Location-Based Services to Boom in 2008
Is 2008 the year mobile location-based services take off?
Worldwide subscribers are set to leap by nearly 168 per cent, says analyst house Gartner -- which reckons the market is at a "turning point" and mainstream adoption could be just two to five years away.
The analyst predicts global subscribers will rise from 16 million in 2007, to 43.2 million in 2008 -- and hit 300 million in 2011. And revenue will jump from $485.1m in 2007 to $1,307.3m in 2008m topping $8bn in 2011, according to its Location-Based Services Subscriber and Revenue Forecast, 2006-2011 report.
Increasing numbers of GPS-enabled phones -- recently predicted to more than triple over the next five years -- and hefty investment in the navigation space from heavyweights such as Nokia underpin these predictions.
Annette Zimmermann, research analyst at Gartner, said in a statement: "Growth [in location-based services] now will be stimulated by the arrival of mobile phones with built-in, precise location sensing and the arrival of new service providers, like Google and Nokia with its service offerings, keen to exploit geographic and positioning technologies."
But location services thrive on accuracy -- and GPS alone is not always enough, according to a UK company that is developing technology to improve both the availability of GPS positioning data and its accuracy.
Wireless device company CSR is working with Motorola to establish an open industry forum of handset manufactures, network operators and GPS companies to explore what it calls 'eGPS' -- or enhanced GPS technology.
Stuart Strickland, VP of CSR's location-based services unit, told silicon.com: "No matter what you do with GPS there comes a point when GPS as a positioning system breaks down."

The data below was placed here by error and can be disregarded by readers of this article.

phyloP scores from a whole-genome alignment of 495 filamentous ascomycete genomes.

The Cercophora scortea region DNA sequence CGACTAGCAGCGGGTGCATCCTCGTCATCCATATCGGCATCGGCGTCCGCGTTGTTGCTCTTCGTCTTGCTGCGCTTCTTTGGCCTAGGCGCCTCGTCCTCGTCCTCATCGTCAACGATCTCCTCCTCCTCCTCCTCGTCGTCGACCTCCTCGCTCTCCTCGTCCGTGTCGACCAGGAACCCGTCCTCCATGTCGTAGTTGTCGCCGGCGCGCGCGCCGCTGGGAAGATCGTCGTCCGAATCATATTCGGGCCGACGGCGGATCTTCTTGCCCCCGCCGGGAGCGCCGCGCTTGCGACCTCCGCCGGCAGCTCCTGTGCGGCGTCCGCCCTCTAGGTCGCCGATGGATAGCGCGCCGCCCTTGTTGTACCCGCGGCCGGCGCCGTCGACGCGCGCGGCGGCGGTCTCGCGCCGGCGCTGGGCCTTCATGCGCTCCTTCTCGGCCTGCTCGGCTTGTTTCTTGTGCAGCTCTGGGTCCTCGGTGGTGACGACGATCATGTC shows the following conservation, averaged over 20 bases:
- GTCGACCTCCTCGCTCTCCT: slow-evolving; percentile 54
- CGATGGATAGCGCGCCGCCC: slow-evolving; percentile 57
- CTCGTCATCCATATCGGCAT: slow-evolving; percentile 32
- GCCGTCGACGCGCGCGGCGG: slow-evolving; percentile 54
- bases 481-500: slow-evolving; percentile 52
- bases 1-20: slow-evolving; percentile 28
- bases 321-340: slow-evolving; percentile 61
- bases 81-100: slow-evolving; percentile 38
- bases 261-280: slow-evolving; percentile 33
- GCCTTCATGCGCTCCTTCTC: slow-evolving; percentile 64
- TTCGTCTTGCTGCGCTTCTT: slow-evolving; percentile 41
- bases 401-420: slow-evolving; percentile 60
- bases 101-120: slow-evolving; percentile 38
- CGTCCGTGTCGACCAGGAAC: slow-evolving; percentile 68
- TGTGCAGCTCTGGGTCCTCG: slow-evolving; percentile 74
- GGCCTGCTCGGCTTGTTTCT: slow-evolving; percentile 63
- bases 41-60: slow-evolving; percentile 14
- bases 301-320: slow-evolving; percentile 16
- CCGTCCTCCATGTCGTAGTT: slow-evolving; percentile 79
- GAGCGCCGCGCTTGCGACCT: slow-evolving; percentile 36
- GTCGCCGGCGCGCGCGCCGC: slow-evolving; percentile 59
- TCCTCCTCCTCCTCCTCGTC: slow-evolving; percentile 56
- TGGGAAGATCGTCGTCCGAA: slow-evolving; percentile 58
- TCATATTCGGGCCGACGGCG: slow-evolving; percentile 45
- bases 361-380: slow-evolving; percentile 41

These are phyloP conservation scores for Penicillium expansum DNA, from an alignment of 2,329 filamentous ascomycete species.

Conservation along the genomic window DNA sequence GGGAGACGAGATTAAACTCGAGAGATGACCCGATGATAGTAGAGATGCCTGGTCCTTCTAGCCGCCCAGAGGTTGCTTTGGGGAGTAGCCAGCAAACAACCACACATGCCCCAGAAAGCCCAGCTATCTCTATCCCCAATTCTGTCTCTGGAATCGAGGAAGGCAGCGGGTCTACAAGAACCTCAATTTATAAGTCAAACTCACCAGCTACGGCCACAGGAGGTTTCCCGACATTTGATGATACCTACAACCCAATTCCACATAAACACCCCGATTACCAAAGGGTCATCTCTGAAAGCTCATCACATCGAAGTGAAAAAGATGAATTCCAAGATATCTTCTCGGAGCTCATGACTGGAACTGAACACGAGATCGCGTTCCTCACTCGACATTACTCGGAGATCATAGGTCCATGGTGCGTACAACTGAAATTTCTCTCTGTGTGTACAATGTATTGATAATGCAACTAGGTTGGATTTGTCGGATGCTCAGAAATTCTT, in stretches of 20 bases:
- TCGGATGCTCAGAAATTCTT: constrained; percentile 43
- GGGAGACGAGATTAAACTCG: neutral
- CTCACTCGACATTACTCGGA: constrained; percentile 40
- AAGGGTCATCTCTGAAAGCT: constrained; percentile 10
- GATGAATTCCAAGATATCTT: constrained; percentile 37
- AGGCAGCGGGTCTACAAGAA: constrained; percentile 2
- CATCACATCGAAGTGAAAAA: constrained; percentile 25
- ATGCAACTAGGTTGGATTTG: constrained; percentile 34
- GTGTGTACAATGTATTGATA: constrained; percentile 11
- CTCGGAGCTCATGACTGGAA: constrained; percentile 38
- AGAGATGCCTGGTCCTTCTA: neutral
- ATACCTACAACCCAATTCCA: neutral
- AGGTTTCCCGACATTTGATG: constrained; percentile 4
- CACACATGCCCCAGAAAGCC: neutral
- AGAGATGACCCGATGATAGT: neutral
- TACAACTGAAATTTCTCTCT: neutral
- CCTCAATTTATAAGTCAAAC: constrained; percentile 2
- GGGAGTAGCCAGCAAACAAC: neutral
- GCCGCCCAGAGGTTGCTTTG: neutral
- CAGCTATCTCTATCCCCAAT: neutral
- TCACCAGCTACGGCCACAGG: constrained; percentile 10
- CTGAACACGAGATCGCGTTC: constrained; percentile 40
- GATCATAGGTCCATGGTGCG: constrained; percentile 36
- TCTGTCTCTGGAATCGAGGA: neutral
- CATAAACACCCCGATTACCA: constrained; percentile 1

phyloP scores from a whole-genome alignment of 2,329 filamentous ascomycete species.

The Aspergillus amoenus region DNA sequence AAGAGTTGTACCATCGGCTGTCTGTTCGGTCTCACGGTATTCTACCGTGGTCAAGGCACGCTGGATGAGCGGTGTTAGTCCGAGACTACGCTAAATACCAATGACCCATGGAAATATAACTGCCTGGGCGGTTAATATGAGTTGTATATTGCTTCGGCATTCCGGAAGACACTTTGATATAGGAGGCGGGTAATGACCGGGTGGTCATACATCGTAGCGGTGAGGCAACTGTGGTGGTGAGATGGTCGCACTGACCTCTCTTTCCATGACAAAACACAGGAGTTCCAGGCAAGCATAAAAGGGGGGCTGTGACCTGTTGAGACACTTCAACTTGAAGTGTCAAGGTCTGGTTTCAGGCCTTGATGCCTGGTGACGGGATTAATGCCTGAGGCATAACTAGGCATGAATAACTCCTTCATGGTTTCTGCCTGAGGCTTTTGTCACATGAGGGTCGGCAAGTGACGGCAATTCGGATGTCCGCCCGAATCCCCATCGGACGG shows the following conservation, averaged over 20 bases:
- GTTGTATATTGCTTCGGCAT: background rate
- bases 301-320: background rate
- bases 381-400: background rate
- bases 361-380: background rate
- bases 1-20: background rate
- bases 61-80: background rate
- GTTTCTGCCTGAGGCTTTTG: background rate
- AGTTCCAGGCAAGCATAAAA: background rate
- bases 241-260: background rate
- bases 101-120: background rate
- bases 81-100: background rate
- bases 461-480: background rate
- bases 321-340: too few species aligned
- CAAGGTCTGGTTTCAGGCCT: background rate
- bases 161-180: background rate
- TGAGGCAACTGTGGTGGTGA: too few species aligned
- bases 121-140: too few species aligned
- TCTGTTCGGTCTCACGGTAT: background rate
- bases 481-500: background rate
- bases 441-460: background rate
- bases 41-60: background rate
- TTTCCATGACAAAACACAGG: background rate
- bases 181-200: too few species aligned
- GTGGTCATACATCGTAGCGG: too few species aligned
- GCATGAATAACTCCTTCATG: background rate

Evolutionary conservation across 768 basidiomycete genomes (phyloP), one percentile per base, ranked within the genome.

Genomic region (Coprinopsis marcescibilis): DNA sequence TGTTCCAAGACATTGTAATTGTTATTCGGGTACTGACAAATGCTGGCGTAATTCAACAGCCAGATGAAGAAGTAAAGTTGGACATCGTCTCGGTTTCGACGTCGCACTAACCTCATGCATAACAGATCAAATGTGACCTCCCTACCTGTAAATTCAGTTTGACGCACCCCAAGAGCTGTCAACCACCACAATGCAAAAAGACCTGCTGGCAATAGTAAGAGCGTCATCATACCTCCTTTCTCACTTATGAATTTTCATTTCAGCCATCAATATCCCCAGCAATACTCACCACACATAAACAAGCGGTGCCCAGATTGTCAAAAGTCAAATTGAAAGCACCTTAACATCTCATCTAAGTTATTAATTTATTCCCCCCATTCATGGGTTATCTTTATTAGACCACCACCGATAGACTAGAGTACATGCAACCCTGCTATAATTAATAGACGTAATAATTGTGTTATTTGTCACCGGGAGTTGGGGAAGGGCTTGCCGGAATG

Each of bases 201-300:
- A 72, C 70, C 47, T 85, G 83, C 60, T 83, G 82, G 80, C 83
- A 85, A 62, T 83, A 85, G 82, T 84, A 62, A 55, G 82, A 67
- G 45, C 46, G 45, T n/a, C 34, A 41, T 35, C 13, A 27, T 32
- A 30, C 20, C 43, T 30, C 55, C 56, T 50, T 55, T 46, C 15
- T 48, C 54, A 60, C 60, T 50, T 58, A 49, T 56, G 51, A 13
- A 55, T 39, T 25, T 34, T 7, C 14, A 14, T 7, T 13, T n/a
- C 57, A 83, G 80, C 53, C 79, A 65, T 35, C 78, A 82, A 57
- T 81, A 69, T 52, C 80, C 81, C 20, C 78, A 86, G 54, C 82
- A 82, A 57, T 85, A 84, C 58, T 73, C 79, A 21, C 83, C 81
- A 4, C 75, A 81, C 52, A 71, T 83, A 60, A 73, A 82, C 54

Problem areas for GPS include densely built up areas, tunnels and indoor areas.
CSR has developed a system that augments GPS to improve the availability of location data by using the cellular timing measurements phones take during normal operation.
Strickland explained: "We take measurements which tell us how long it has taken for a given signal to travel from the base station to the handset. And we use those to calculate the distance from the handset and then you get a circle round each of the cell towers that describes the possible places you could be with respect to that cell tower.
"And when you have more than four of those measurements then they overlap uniquely at one point, which is where you are."
Using this triangulation technology in combination with GPS means there is not only better availability of location data than if either technology was used on its own but it is also more accurate, according to Strickland. When GPS fails the best fallback can have a range of 1km to 5km, he explained, hardly ideal for informing you where the nearest Starbucks is.
But adding cellular triangulation tech to a GPS-enabled phone could give it a fallback range of between 30 and 100 metres depending on the type of network being used.
Strickland said: "On GSM we've measured about 75 to 100 metres accuracy 67 per cent of the time. On WCDMA the errors will be about half of that -- so in order of 30 to 50 metres."
This level of accuracy opens the doors to a "pretty endless list" of location-based apps, according to Strickland -- from finding out where the nearest coffee house is, to letting your friends know where you are, to keeping track of your kids' movements.
He added: "Being able to know with certainty that the error is no greater than 100 metres makes it a lot easier to anticipate what the user's situation is and what kind of service you can provide."
CSR is currently working on ways to make the tech "robust and scalable", said Strickland, who added that a commercial launch could be one to two years away -- or, if you believe the analysts, just in time for the start of the services boom.